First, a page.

Moments later, Tomes received a text message.
"Have fun at the mall," the text read.
The message wasn't from a friend, teammate or a family member. It was from a college basketball coach -- Tomes doesn't remember exactly who -- but one of the many who started following the East Ridge senior on his social media accounts last summer when he was in the midst of his college recruitment process.
"It was a wake-up call," Tomes said, "like he's following me, everything I post."
Tomes, who committed to Air Force last fall, said he knew coaches could see his posts, but he didn't think they were paying attention on Twitter until an influx of coaches started to boost his follower count.
"They're going to see (what I post)," Tomes said.
And they're paying close attention.
Minnesota State Mankato football coach Todd Hoffner said social media is just one piece of the recruiting puzzle for coaches, but he said social media could help tip the scales on a recruit.
"You've got so many things that you look at when going into recruiting a kid. Looking at their Twitter account, Facebook, Instagram or whatever," Gophers men's basketball coach Richard Pitino said. "There's a lot of guys that can turn you off with the things that they say or they do on social media."
High school recruits have been left on guard about what they post.
"I think before I tweet, I'd definitely say that," said Apple Valley center Brock Bertram, who has offers from LaSalle and Texas Tech and will be a senior this fall.
"I don't want to tweet anything dumb or stupid that could really risk my chances of going somewhere or will make myself look bad."Rosemount volleyball player and Gophers commit Brittany McLean remembers when a coach from Purdue followed her on Twitter, which she said was awkward at the time.
"I had to become more responsible about who was following me and what I was posting," said McLean, who will be a senior this fall.
Responsibility and social media can be concepts that don't jibe for high school kids.
Eighty-one percent of kids between ages 15 and 17 use social media, according to a 2015 Pew Research Center report. Many kids will throw caution to the wind when posting on their Facebook, Instagram or Snapchat accounts. McLean said she knows of athletes who have gotten into trouble for things they've posted."They don't have a filter, really," Tomes said. "I definitely see some tweets and Instagram posts that are pretty 'out there.' "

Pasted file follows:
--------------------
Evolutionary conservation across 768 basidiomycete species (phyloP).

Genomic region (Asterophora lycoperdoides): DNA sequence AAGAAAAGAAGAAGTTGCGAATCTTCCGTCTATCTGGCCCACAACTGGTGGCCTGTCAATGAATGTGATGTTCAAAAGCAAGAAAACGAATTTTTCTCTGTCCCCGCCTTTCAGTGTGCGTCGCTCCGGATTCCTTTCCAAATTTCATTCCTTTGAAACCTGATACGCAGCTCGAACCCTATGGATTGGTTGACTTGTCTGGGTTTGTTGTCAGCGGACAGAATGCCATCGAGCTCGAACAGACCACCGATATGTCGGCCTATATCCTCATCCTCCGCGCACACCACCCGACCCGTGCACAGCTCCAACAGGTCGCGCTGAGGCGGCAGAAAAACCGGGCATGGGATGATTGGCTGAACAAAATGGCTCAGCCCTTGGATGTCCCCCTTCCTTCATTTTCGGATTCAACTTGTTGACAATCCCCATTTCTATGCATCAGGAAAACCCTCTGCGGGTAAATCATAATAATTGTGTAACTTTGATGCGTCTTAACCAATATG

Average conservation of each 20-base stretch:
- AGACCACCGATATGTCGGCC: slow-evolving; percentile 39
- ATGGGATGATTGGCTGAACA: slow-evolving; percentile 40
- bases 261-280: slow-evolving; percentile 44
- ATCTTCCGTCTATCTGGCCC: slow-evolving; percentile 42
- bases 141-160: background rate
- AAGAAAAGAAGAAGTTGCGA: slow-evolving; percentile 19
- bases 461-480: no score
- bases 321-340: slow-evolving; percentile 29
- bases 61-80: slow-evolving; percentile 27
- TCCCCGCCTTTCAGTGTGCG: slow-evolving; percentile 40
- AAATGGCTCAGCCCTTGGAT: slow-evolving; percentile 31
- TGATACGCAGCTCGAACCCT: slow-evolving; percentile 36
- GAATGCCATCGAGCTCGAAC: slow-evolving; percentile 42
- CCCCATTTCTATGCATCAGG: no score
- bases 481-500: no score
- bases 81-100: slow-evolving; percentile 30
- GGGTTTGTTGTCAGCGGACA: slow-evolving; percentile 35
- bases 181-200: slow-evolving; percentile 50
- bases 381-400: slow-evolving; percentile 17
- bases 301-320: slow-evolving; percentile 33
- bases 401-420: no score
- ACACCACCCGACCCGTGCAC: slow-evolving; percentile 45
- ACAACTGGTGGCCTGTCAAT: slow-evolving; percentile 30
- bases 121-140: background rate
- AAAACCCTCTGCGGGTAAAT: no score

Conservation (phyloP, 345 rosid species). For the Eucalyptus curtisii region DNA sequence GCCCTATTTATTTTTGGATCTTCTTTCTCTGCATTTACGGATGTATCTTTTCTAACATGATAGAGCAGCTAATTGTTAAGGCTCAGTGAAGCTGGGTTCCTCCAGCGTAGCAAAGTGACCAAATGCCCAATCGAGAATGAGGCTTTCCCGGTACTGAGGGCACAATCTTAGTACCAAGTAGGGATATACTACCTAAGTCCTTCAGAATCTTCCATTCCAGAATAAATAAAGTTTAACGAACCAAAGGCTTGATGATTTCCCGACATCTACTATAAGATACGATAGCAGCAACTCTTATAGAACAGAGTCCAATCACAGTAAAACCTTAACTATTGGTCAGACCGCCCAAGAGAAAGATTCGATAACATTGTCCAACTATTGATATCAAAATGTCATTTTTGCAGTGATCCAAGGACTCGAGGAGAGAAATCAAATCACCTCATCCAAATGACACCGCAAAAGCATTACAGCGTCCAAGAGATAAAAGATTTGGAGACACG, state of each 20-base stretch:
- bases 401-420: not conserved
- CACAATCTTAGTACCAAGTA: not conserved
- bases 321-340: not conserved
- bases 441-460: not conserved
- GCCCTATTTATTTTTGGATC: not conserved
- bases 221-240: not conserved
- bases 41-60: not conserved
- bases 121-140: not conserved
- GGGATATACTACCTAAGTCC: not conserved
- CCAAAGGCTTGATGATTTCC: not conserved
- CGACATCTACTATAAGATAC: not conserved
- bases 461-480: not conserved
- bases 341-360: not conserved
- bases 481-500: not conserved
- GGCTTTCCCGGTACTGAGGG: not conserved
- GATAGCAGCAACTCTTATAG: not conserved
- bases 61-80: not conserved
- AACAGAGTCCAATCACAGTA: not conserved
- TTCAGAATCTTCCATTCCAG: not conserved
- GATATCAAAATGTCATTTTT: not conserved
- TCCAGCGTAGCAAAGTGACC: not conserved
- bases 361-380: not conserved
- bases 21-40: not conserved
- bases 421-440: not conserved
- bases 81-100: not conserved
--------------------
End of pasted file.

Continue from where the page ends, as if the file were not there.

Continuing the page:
Still, Hoffner said he takes things he sees from recruits on social media "with a grain of salt."
"They're young, they have young minds," he said. "Some of the things that are posted on there do not shock me."
Tomes said he believes the topics on which a person posts reflect who he or she is as a person. Pitino uses social media posts to help determine what type of mentality a player might have.
"A pet peeve of mine is they retweet everything that everybody writes about them," Pitino said of potential recruits. "To me, you've got to find guys who are about the team and less about themselves and attention.
"Social media will tell on you, that's for sure. It'll show you who cares about writing about them and who cares about themselves more than the team. There's been a lot of guys when we've looked at it, it's raised some red flags."
But Tomes never let the recruiting process deter him from using social media -- primarily his Twitter and Instagram accounts.
"I'm still a kid," he said. "I post just like other kids do."
What's the primary difference between Tomes and some other kids his age?
"I'm mindful," he said.
Hoffner said he talks to his players about social media once they get to campus in Mankato. He said at one point the athletics department regulated and monitored what athletes posted, but that system has been removed.
"It came to a point where they quit nitpicking," he said, "because these young men and women also have rights and the freedom of speech."
McLean said some people might consider self-enforced regulations to be restricting, but she said it's the same thing she would do if she were searching for a job.
"It was what I had to learn," she said. "People can see what you post, and I don't want to leave a bad trail behind me."
By Jace Frederick, posted on twincities.com